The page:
It used to be only the money that a customer spent that determined their value to a business, but this myopic view is changing, and fast. Although dollar bills are the still the great currency of exchange, there is a new commodity that is rising in value, and is increasingly being recognized by marketers – influence.
The signs are subtle, but they are many – the most obvious example is the coveted Foursquare Mayorship that is beginning to take on real-world value. PR agencies routinely reach out to the most influential bloggers on topics related to their clients’ products, offering them free trials and exclusive site visits in exchange for posts that help drive buzz. BzzAgent, a Word of Mouth and social media marketing agency, tracks its volunteers’ success in stimulating real-world conversations about its clients’ brands, rewarding its more influential “Agents” with valuable perks and schwag. Fast Company has even launched The Influence Project, to find the most influential person online, and like the top 3 in a season of American Idol, expect those people to be sought after for lucrative deals, once outed.
We’re entering an age of inequality, where marketers will target their more influential customers with the hopes of leveraging that social influence into sales. So how can small businesses begin harnessing that influential group of top customers? A few ideas:
First, find your influencers
If you don’t have an official referral program, create one, and make sure it doesn’t just measure the number of sales generated, but also who is referring those sales. Over time, you’ll see which of your customers are actively sending business your way. Jay Baer of Convince & Convert has an excellent article on finding your influential customers.
Socialize the purchase process
No, that doesn’t mean letting the government do all the spending – it means, give your more socially-inclined customers an outlet to publicize their purchases with you. For example, Levi’s online Friends Store lets customers ‘Like’ individual products in Facebook, which publicizes product preferences to their friends. Your influencers are influential partly because they take advantage of any opportunities to share things they like and learn, so make sure you’re providing them that outlet whenever you can.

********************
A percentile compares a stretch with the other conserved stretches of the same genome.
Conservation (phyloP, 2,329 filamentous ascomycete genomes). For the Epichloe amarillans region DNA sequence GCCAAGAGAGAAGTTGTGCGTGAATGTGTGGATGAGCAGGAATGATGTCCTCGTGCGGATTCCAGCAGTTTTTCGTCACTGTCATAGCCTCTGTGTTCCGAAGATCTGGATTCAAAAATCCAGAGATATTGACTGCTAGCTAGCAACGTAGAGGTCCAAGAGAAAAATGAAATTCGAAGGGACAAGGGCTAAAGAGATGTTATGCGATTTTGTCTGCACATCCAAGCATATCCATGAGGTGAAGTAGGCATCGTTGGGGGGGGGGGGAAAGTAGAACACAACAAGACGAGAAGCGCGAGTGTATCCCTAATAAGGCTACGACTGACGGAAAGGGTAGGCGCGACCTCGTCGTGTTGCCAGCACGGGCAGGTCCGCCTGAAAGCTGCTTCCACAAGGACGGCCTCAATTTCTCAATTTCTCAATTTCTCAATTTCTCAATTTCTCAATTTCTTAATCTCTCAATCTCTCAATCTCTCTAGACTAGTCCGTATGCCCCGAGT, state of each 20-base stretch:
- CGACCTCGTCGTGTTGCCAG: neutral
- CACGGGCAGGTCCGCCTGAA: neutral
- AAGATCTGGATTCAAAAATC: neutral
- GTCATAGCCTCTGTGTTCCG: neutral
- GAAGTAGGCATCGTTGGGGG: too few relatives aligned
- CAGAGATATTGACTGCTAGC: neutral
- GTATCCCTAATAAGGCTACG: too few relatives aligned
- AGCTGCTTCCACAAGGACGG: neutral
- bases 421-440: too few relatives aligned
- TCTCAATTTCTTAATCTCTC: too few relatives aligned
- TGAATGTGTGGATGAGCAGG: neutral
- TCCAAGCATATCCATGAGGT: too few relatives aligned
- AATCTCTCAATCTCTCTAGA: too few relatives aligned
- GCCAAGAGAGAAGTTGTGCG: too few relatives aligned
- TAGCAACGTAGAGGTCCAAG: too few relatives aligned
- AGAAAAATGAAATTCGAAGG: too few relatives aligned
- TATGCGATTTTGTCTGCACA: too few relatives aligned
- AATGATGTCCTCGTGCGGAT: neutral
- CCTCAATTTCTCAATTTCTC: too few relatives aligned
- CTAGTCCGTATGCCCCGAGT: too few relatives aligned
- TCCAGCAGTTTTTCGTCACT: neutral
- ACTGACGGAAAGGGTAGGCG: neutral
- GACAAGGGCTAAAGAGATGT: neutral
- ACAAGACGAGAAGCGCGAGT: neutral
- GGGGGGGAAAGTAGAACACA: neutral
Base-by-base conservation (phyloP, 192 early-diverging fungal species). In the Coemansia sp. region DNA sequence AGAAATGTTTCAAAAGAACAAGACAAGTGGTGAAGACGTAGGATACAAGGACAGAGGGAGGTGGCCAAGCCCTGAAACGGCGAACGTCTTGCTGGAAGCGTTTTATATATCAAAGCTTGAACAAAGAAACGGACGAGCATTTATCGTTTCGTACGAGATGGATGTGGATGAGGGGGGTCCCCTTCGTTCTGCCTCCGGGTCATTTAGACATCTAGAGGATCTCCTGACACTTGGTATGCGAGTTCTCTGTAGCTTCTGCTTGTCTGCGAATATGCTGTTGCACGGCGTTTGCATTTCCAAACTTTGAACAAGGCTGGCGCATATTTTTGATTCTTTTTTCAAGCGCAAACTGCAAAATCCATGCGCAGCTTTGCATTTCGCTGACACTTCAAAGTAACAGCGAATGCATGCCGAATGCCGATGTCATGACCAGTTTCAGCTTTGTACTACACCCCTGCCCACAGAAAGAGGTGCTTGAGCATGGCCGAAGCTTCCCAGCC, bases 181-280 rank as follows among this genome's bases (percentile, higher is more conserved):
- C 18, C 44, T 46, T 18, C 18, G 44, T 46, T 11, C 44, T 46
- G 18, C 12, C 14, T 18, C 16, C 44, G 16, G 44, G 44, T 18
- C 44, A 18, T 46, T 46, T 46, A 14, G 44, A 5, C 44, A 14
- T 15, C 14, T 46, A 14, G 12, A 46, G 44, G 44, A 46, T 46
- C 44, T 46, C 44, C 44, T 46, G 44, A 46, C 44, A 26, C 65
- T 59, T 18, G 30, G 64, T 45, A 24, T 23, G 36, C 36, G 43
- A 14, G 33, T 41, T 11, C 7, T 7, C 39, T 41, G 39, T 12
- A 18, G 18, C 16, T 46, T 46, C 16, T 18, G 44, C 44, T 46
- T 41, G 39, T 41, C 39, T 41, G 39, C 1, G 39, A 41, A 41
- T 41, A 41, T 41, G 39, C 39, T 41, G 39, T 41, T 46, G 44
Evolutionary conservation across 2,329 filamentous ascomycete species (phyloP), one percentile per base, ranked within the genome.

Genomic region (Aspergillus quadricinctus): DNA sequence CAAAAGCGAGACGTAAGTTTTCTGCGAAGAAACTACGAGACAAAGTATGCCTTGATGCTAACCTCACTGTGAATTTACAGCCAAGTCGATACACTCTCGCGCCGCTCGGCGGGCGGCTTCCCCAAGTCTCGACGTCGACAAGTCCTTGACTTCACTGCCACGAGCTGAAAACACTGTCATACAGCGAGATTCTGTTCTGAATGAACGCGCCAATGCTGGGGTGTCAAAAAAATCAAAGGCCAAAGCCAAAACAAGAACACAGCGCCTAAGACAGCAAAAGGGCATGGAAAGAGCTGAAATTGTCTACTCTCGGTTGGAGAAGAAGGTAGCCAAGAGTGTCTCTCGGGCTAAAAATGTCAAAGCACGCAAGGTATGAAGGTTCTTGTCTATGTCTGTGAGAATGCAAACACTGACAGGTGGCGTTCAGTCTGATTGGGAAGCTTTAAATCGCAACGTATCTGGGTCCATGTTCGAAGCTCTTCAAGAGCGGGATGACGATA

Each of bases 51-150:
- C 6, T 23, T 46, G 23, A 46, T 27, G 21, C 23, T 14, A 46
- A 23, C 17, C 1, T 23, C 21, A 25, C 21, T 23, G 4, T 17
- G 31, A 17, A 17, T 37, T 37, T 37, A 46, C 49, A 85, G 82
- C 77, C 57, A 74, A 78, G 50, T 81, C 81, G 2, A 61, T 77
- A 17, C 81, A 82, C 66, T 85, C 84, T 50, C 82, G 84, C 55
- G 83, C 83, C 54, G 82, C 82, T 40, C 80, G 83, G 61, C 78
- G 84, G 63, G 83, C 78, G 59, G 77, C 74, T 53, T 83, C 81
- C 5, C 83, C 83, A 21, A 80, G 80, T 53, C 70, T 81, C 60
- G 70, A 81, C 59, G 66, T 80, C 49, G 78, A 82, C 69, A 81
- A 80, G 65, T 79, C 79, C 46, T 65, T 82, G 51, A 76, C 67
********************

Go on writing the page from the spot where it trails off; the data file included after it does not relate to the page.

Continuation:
Play games with your customers
Encouraging healthy competition between friends and peers for rewards and recognition can tip the balance when it comes to driving incremental purchases, and it’ll also help you ferret out who among your customers is passionately engaged and bringing their friends along for the ride. The science of games is inextricably tied to this type of consumer behavior, as Jesse Schell explains in his mind-blowing presentation “When Games Invade Real Life” (you can skip to around the 9:30 mark to hear him talk about how the Facebook game Mafia Wars built a $100 mil business out of stirring up competition between friends, but I highly recommend watching all of it). Virgin America is harnessing the influence trend by offering customers with proven influence (as measured by Klout, a social influence analytics tool) on Twitter free flights
Stop obsessing over the ROI of your social media engagement
You need to realize that your top influencers may not be your top spenders. Remember that your influencers are an accelerant to your marketing efforts, not a replacement, so they shouldn’t be measured against the same “how much money did I make off this” metrics as your other campaigns.
I’m missing something, surely, so help me out and jog my memory in the comments, would ya?